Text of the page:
duced by our state and is now connect
ed with the Bureau of Education at
Washington. His historical work is
attracting attention throughout our
country and his address will no doubt
be a very valuable one.
After this there will be a reunion of
all the classes and ten minutes will be
given to each class for its exercises.
Of course the most of the night will
be consumed in pleasant recollections
and reminiscences by the sons of the
University who have become famous
throughout this union since they last
met within the University walls; but
a night spent in this manner cannot
fail to be enjoyed by old students, and
will surely give stimulus and enthu
siasm to the progress of the University.
Let's everybody give a shout
At . 1 .
The sneaker is Aa everyooay wnoop;
1 lie bpcdKcr is v Carolina's in the swim.
Virginia in the soup,
Hurrah for Collier, Gregory,
And Stanly and the rest;
Hurrah for Carolina, boys,
She plays the very bst.
Tune, Marching1 through Georgia
VUpinia came to Greensboro,
Her thoughts on victory bent;
Losing- the frame to U. N. C.
Was far from her intent.
She hadn't the faintest kind of thought
that her defeat was meant ,
By old U. N. C. forever.
Hurrah: hurrah! hnraah for U.
Hurrah! hurrah! hurrah for U.
She i the finest of them all.
And now we slnjf with (flee.
Dear old U. N. C. forever (bis).
j Yale is considering the advisability
of giving up compulsory chapel.
The University of Wisconsin has
ten debating societies.
I The endowment of Davidson College
has been recently increased by $30,
000. i The Yale base-ball team won four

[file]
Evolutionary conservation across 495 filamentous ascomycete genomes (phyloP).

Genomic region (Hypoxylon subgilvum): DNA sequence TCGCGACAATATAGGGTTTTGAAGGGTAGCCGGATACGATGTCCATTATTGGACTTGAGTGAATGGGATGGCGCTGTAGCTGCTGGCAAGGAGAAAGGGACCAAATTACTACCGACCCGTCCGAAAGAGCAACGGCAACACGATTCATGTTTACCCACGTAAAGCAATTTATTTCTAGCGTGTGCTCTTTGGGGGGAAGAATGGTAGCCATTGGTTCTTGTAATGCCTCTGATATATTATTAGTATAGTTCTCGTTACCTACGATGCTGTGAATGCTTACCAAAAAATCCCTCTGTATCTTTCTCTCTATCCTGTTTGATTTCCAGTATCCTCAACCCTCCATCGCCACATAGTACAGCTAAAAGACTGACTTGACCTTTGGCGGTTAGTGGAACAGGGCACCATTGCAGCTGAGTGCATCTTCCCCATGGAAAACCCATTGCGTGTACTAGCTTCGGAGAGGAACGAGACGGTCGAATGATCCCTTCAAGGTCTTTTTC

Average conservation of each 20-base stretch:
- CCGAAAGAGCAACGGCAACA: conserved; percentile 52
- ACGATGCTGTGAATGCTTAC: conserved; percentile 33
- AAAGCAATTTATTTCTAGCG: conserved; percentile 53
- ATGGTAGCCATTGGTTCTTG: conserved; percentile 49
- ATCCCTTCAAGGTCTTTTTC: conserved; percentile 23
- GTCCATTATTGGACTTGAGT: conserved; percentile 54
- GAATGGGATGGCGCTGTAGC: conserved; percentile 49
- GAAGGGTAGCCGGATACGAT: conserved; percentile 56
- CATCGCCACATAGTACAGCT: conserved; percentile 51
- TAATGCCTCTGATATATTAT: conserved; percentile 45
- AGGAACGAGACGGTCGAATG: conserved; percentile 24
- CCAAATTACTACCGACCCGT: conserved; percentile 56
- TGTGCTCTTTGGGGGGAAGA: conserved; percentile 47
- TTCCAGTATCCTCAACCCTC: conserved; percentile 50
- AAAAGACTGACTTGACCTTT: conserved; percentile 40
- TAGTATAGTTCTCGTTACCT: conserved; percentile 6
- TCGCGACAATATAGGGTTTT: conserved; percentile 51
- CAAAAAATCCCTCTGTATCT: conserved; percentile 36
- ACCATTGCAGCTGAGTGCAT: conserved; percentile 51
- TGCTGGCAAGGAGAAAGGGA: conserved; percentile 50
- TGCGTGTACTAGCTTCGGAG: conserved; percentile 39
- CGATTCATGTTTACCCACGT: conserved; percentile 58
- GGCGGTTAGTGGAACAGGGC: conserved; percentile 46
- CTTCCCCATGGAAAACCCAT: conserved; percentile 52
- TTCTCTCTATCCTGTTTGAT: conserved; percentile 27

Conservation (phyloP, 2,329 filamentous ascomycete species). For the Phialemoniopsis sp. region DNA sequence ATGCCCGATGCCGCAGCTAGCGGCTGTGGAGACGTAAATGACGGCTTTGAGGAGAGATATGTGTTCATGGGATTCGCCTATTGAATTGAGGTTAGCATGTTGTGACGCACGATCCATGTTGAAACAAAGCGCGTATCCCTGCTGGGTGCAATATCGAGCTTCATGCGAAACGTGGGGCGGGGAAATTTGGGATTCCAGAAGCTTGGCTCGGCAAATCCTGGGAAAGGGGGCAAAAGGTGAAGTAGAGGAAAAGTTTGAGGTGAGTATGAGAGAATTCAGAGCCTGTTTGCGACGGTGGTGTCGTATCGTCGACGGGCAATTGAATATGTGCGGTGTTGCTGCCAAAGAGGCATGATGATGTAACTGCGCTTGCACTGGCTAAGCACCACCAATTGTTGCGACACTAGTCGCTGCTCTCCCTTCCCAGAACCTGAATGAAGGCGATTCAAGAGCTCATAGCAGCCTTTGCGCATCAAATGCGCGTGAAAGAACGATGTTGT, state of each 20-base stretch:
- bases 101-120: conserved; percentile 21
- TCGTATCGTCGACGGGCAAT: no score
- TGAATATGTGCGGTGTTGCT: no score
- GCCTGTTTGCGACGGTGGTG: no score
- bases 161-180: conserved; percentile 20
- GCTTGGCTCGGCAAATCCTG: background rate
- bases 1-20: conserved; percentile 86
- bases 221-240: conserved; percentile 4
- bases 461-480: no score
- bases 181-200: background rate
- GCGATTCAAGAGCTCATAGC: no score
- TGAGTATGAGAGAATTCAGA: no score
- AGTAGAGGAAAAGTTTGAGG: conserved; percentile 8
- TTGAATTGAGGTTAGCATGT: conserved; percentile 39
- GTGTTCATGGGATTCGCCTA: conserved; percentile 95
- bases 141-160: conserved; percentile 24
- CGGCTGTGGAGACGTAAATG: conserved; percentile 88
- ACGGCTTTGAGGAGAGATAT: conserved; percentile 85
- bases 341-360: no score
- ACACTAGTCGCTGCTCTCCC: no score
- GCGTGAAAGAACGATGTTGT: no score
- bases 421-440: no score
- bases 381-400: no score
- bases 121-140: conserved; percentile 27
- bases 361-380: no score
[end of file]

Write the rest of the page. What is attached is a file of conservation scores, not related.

put of seven games on its Southern
i The University of Michigan has
formed a permanent summer school to
begin July 8th.
i The undergraduate course at Johns
Hopkins is to be extended .from three
to four years.
The University of Cambridge has
formed , a banjo aftd mandolin club,
modelled after the American college
! Harvard foot-ball practice has com
menced and will last till the middle of
May. There will be no summer prac
The faculty of Boston University
has decided to allow work on the col
lege paper to count for English in the
Eyes were made to droop,
; Cheeks were made to blush,
I Hair was made to crimp and curl,
' Lips were made oh, hush ! Ex.
The University of Chicago keeps a
tennis team of eight men continually
in training. These lose their places
if challenged and defeated by ten out
The corporation of Harvard Univer
sity cannot agree with the faculty of
that institution about the game of
oot-ball. Consequently another big
game between Yale and Harvard may
be considered as certain.
Whist and chess clubs appear to be
flourishing in all of the leading col-
eges and universities of to-day, and
as an outgrowth of the clubs many en
joyable inter-collegiate matches have
President C. K. Adams, of the Uni
versity of Wisconsin, in speaking of
foot ball, says: "If you trace the an
tagonism to foot ball,, you will find
that it is most intense where the per
son criticising the sport knows the
least about it."
His strong right arm embraced her
Perhaps a bit too tight,
A soft weak wail "bone broken"
Escaped her lips so white.
Her sisters's whispered question
At once divined the cause,
For to her words the maid replied.
"Why, yes, of corset was."
Arthur's arms were still around her;
Several minutes had gone by
Since the first kiss had been given,
And he had sworn for her to die.
"Darling," gently lisped the maiden,
Red as roses grew her face,
"If you never loved another,
How then learned you to embrace?"
Joyously he pressed her to him;
Whispering in her ear in haste;
"Foot ball trainers at college
Made us tackle 'round the waist. "Ax.
Hut soon she learned a thing or two,
Not to be found in books,
Kor she saw the Carolina boys
And didn't like their looks:
And Collier's balls had many a turn
And fifty different crooks;
Oh U. N. C. foreverl
When underneath these oaks we walk no
And step into tho restless, waving sea
Of strife, that will surround uh when we leave
This starting-place upon the road of life,
Though now we ' think Time's hour-glass
choked and slow,
Be sure that when we look back to to this
Through mingling mist of broken hopes and
From battered ship that Lifc'8 rough Btorm
wo '11 think theso days tho shortest ever
And every day since, longer than tho last.